As you are probably aware, in the waning hours of the legislative session, the Georgia General Assembly passed Arizona-like anti-immigration legislation. As an "ethnic studies" unit at the flagship institution in the University System of Georgia, the faculty of the Institute of Native American Studies felt it was important to act. Reacting quickly, the faculty unanimously endorsed/signed a letter to the governor of Georgia, protesting and urging him to veto the bill.
As a founder of NAISA the entire recent situation concerning the upcoming 2010 meeting and the discussion on the NAISA website has been extremely painful for me. I regret that I had to withdraw from this year’s meeting. I have attempted since doing so to refrain from participating further in the ongoing blogging on the website. Unfortunately, I cannot any longer.
On May 2, I asked the NAISA leadership to hold a vote of the entire membership on redirecting the conference to protest and inviting Representative Grijalva (or his designee) to address the plenary.
My fac ulty member, Bob Hill, also scheduled to present forwards this from Bernard Fontana who was present at the First Convocation of American Indian Scholars:
"It would seem to me there may be at least a remote possibility the NAISA may elect to join other organizations in boycotting Arizona. I know that were I on the organization's governing board I would give that serious consideration.
I appreciate your thoughtful response, Robert. I would ask what is lost to redirecting the meeting and the plenary(ies) in the way that Simon suggests? It would make a statement and would, if handled properly, get NAISA coverage in the Chronicle and other national media outlets.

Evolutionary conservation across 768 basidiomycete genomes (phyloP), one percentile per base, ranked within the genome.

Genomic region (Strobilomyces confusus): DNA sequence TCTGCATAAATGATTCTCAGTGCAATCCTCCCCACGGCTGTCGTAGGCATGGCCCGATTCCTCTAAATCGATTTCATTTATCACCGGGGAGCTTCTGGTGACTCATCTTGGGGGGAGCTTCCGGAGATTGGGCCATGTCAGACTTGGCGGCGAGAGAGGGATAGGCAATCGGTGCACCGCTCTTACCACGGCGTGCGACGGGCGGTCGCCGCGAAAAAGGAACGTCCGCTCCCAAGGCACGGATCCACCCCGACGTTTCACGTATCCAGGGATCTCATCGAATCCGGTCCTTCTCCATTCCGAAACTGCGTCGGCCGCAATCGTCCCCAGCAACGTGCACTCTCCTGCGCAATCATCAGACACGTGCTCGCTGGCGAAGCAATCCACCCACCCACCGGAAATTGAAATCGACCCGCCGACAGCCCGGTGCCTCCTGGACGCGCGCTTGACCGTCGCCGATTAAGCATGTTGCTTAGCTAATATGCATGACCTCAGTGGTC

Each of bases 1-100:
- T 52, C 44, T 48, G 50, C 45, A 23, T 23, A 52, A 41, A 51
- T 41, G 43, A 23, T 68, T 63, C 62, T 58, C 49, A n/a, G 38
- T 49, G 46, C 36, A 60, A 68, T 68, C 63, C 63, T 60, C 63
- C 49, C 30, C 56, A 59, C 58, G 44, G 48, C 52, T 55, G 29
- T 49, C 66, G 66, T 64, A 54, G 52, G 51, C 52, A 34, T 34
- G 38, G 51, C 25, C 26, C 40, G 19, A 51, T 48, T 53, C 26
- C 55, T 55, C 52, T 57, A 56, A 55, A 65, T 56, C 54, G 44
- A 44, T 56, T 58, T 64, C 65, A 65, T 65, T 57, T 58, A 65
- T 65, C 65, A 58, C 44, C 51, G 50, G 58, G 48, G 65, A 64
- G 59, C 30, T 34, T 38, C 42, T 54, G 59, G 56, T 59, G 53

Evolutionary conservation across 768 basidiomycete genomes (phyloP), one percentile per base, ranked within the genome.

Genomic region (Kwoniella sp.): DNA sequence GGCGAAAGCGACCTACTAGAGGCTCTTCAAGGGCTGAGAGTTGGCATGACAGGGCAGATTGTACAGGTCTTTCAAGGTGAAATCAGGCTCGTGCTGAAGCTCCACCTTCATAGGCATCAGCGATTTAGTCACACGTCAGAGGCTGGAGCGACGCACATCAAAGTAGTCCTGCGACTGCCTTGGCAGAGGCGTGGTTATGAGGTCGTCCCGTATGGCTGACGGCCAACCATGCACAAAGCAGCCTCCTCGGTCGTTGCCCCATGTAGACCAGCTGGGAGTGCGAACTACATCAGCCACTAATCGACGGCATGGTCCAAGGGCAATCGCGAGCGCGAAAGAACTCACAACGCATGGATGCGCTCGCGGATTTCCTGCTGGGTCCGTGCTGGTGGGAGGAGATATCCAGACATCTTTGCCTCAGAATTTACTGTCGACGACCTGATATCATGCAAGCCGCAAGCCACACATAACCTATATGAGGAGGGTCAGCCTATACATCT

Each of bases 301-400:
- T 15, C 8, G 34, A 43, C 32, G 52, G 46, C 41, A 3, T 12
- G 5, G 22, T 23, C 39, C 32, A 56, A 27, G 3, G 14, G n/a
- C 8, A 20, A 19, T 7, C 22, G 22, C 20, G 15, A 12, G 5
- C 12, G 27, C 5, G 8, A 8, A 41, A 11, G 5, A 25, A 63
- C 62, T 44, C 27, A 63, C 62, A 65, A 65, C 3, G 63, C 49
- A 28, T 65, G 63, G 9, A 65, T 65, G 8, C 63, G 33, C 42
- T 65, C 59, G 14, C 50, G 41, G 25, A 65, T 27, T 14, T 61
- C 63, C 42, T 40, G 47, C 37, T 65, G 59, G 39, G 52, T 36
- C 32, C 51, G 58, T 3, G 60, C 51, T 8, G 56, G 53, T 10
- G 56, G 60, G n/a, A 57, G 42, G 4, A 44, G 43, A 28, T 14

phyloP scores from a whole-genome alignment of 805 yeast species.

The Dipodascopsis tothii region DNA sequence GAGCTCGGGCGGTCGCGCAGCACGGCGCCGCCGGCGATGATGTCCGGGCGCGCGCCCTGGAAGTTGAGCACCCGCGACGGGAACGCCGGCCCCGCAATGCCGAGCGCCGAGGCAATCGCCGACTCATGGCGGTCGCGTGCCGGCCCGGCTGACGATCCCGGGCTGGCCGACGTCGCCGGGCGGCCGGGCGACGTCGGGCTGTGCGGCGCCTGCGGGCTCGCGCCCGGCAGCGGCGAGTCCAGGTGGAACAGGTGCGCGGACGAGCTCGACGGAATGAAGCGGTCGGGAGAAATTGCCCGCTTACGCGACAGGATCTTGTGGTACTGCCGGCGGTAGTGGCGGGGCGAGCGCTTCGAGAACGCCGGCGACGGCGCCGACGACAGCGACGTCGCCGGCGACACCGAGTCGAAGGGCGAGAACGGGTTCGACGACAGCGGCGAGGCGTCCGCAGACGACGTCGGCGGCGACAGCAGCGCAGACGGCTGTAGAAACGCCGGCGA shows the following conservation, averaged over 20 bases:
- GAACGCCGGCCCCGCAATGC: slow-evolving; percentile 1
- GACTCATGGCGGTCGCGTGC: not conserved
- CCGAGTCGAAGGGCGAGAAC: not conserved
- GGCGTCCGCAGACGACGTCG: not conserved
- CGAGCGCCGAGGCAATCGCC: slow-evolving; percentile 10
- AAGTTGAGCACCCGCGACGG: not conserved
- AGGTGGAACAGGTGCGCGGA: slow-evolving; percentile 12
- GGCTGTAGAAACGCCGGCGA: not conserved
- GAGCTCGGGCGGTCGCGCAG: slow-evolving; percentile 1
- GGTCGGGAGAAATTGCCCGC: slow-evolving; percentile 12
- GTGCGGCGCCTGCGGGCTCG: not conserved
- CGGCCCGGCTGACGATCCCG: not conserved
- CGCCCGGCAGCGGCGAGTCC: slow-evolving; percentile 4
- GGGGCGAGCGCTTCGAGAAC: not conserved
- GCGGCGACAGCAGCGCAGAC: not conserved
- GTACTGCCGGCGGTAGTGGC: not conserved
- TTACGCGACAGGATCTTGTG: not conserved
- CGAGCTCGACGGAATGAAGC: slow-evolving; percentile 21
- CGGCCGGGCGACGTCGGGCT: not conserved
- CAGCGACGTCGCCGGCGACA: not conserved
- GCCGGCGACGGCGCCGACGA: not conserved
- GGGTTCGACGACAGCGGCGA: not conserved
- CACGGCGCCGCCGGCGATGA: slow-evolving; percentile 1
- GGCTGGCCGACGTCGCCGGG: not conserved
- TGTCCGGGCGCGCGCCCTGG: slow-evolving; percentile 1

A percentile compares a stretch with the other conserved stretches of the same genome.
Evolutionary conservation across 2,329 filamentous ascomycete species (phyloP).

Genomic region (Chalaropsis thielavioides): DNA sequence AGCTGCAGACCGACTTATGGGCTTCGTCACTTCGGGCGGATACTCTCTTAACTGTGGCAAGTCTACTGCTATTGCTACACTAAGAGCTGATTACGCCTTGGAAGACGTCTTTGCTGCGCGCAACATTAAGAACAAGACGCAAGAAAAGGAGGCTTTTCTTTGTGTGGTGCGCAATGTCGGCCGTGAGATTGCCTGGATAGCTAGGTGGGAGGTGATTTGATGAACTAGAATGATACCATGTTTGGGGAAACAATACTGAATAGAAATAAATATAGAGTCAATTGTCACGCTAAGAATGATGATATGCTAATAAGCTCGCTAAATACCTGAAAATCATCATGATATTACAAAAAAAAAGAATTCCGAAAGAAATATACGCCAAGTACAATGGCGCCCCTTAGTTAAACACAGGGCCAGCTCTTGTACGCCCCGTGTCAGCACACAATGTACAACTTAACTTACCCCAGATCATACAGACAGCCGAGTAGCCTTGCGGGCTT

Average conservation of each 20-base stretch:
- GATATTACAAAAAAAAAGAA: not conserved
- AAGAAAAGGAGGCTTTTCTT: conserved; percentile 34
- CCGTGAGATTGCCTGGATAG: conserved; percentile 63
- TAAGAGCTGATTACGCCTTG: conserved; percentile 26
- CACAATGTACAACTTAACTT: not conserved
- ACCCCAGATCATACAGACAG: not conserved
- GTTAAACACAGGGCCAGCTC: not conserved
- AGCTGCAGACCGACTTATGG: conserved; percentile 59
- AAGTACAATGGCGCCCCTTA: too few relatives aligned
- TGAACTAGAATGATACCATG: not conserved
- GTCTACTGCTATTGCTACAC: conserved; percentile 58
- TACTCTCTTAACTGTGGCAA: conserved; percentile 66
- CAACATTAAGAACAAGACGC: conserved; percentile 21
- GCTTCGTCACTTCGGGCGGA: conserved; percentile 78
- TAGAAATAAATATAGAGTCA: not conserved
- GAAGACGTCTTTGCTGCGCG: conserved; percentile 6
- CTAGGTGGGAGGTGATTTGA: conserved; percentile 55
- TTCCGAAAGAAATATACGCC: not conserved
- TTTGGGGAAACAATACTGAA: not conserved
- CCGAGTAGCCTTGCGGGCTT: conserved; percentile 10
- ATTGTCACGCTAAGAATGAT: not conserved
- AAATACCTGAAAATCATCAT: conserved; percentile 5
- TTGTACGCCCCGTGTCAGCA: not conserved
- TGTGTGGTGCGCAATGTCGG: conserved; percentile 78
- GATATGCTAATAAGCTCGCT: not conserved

I have read the Council's definitive statement on the issue of the annual meeting, which I appreciate. I have also spoken to one of the Council members. I am convinced that cancelling the annual meeting, even if an "out" could be negotiated with Westin, would have devastating consequences. As someone who has worked as hard as any to create and establish NAISA, I do not want to see it bankrupted and disappear, especially in its infancy.
“EXPLORING THE RED ATLANTIC”
The Institute of Native American Studies (“INAS”) at the University of Georgia (“UGA”) invites submissions of paper proposals for the conference “Exploring the Red Atlantic” to be held at the University of Georgia November 12-13, 2010.
In a forthcoming article in American Indian Culture and Research Journal, Jace Weaver defines the Red Atlantic as the movement of western hemisphere indigenes and indigenous wealth, ideas, and technology around the Atlantic basin from 1000 C.E. to 1800. (read more)
Sorry for the late notice here, but probably most of you have received it through other means. I am attaching the CFP for a conference the Institute of Native American Studies at UGA is holding Feb. 19-20 here in Athens. The dealine is Dec. 1. Jace